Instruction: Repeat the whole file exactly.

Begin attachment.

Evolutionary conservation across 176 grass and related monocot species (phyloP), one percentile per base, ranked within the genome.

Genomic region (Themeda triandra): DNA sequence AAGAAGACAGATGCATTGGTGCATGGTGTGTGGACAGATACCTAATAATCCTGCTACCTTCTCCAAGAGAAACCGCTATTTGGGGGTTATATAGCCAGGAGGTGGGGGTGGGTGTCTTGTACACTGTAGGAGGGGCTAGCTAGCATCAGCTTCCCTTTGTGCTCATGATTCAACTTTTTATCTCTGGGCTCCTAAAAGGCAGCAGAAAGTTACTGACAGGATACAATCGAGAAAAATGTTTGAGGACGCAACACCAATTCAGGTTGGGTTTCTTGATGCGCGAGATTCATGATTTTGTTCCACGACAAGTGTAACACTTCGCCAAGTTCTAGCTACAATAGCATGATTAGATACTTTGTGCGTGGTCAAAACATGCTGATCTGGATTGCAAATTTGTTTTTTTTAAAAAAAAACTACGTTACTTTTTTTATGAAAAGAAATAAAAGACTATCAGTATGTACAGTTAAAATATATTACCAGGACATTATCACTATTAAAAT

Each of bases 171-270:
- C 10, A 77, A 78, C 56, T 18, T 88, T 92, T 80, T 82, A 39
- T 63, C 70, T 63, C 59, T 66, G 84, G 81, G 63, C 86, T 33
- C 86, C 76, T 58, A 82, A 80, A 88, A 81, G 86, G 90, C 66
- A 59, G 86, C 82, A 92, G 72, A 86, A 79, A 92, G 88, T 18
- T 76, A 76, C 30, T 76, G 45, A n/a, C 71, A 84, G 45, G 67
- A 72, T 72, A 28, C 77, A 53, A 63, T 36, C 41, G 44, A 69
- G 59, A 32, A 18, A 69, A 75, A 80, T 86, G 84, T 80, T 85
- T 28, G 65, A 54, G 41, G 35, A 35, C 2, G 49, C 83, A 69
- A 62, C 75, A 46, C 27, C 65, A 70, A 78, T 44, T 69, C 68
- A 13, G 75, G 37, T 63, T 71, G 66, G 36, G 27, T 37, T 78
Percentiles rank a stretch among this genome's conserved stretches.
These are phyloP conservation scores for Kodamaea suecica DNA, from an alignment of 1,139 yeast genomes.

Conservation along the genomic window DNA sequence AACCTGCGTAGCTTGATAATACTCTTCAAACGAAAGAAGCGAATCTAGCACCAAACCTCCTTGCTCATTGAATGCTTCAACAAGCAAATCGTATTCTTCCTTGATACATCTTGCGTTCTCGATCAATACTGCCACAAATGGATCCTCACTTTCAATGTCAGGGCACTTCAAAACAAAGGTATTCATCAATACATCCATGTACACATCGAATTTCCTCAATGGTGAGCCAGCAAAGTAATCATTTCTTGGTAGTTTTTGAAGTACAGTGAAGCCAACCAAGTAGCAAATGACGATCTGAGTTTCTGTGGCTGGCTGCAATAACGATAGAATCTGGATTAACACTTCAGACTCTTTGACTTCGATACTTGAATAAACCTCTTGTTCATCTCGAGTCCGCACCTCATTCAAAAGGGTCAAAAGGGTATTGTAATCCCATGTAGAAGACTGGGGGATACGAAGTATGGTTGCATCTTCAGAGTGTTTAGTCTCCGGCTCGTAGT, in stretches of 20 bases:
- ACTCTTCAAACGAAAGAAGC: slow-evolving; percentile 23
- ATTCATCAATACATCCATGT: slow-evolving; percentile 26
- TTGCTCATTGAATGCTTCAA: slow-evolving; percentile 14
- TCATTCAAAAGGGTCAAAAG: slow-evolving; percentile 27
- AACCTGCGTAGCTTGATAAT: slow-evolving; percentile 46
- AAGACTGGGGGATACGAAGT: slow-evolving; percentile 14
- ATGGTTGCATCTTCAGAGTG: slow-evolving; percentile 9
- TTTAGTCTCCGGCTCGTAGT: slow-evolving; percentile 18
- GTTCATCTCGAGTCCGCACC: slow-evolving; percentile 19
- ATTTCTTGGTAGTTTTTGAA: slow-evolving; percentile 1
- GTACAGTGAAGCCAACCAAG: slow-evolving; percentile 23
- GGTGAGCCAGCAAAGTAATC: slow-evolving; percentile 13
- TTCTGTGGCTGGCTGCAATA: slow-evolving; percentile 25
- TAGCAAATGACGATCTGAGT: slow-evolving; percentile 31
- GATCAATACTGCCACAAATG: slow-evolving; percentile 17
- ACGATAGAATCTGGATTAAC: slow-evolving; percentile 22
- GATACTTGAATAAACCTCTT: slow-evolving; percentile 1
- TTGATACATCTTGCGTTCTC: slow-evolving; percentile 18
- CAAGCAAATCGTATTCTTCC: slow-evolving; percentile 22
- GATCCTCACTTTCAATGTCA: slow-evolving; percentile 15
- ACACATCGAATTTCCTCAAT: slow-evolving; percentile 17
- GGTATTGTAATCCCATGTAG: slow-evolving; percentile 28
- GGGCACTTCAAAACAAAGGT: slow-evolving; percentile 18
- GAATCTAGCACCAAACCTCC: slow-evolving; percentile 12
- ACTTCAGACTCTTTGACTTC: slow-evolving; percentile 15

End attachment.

Evolutionary conservation across 176 grass and related monocot species (phyloP), one percentile per base, ranked within the genome.

Genomic region (Themeda triandra): DNA sequence AAGAAGACAGATGCATTGGTGCATGGTGTGTGGACAGATACCTAATAATCCTGCTACCTTCTCCAAGAGAAACCGCTATTTGGGGGTTATATAGCCAGGAGGTGGGGGTGGGTGTCTTGTACACTGTAGGAGGGGCTAGCTAGCATCAGCTTCCCTTTGTGCTCATGATTCAACTTTTTATCTCTGGGCTCCTAAAAGGCAGCAGAAAGTTACTGACAGGATACAATCGAGAAAAATGTTTGAGGACGCAACACCAATTCAGGTTGGGTTTCTTGATGCGCGAGATTCATGATTTTGTTCCACGACAAGTGTAACACTTCGCCAAGTTCTAGCTACAATAGCATGATTAGATACTTTGTGCGTGGTCAAAACATGCTGATCTGGATTGCAAATTTGTTTTTTTTAAAAAAAAACTACGTTACTTTTTTTATGAAAAGAAATAAAAGACTATCAGTATGTACAGTTAAAATATATTACCAGGACATTATCACTATTAAAAT

Each of bases 171-270:
- C 10, A 77, A 78, C 56, T 18, T 88, T 92, T 80, T 82, A 39
- T 63, C 70, T 63, C 59, T 66, G 84, G 81, G 63, C 86, T 33
- C 86, C 76, T 58, A 82, A 80, A 88, A 81, G 86, G 90, C 66
- A 59, G 86, C 82, A 92, G 72, A 86, A 79, A 92, G 88, T 18
- T 76, A 76, C 30, T 76, G 45, A n/a, C 71, A 84, G 45, G 67
- A 72, T 72, A 28, C 77, A 53, A 63, T 36, C 41, G 44, A 69
- G 59, A 32, A 18, A 69, A 75, A 80, T 86, G 84, T 80, T 85
- T 28, G 65, A 54, G 41, G 35, A 35, C 2, G 49, C 83, A 69
- A 62, C 75, A 46, C 27, C 65, A 70, A 78, T 44, T 69, C 68
- A 13, G 75, G 37, T 63, T 71, G 66, G 36, G 27, T 37, T 78
Percentiles rank a stretch among this genome's conserved stretches.
These are phyloP conservation scores for Kodamaea suecica DNA, from an alignment of 1,139 yeast genomes.

Conservation along the genomic window DNA sequence AACCTGCGTAGCTTGATAATACTCTTCAAACGAAAGAAGCGAATCTAGCACCAAACCTCCTTGCTCATTGAATGCTTCAACAAGCAAATCGTATTCTTCCTTGATACATCTTGCGTTCTCGATCAATACTGCCACAAATGGATCCTCACTTTCAATGTCAGGGCACTTCAAAACAAAGGTATTCATCAATACATCCATGTACACATCGAATTTCCTCAATGGTGAGCCAGCAAAGTAATCATTTCTTGGTAGTTTTTGAAGTACAGTGAAGCCAACCAAGTAGCAAATGACGATCTGAGTTTCTGTGGCTGGCTGCAATAACGATAGAATCTGGATTAACACTTCAGACTCTTTGACTTCGATACTTGAATAAACCTCTTGTTCATCTCGAGTCCGCACCTCATTCAAAAGGGTCAAAAGGGTATTGTAATCCCATGTAGAAGACTGGGGGATACGAAGTATGGTTGCATCTTCAGAGTGTTTAGTCTCCGGCTCGTAGT, in stretches of 20 bases:
- ACTCTTCAAACGAAAGAAGC: slow-evolving; percentile 23
- ATTCATCAATACATCCATGT: slow-evolving; percentile 26
- TTGCTCATTGAATGCTTCAA: slow-evolving; percentile 14
- TCATTCAAAAGGGTCAAAAG: slow-evolving; percentile 27
- AACCTGCGTAGCTTGATAAT: slow-evolving; percentile 46
- AAGACTGGGGGATACGAAGT: slow-evolving; percentile 14
- ATGGTTGCATCTTCAGAGTG: slow-evolving; percentile 9
- TTTAGTCTCCGGCTCGTAGT: slow-evolving; percentile 18
- GTTCATCTCGAGTCCGCACC: slow-evolving; percentile 19
- ATTTCTTGGTAGTTTTTGAA: slow-evolving; percentile 1
- GTACAGTGAAGCCAACCAAG: slow-evolving; percentile 23
- GGTGAGCCAGCAAAGTAATC: slow-evolving; percentile 13
- TTCTGTGGCTGGCTGCAATA: slow-evolving; percentile 25
- TAGCAAATGACGATCTGAGT: slow-evolving; percentile 31
- GATCAATACTGCCACAAATG: slow-evolving; percentile 17
- ACGATAGAATCTGGATTAAC: slow-evolving; percentile 22
- GATACTTGAATAAACCTCTT: slow-evolving; percentile 1
- TTGATACATCTTGCGTTCTC: slow-evolving; percentile 18
- CAAGCAAATCGTATTCTTCC: slow-evolving; percentile 22
- GATCCTCACTTTCAATGTCA: slow-evolving; percentile 15
- ACACATCGAATTTCCTCAAT: slow-evolving; percentile 17
- GGTATTGTAATCCCATGTAG: slow-evolving; percentile 28
- GGGCACTTCAAAACAAAGGT: slow-evolving; percentile 18
- GAATCTAGCACCAAACCTCC: slow-evolving; percentile 12
- ACTTCAGACTCTTTGACTTC: slow-evolving; percentile 15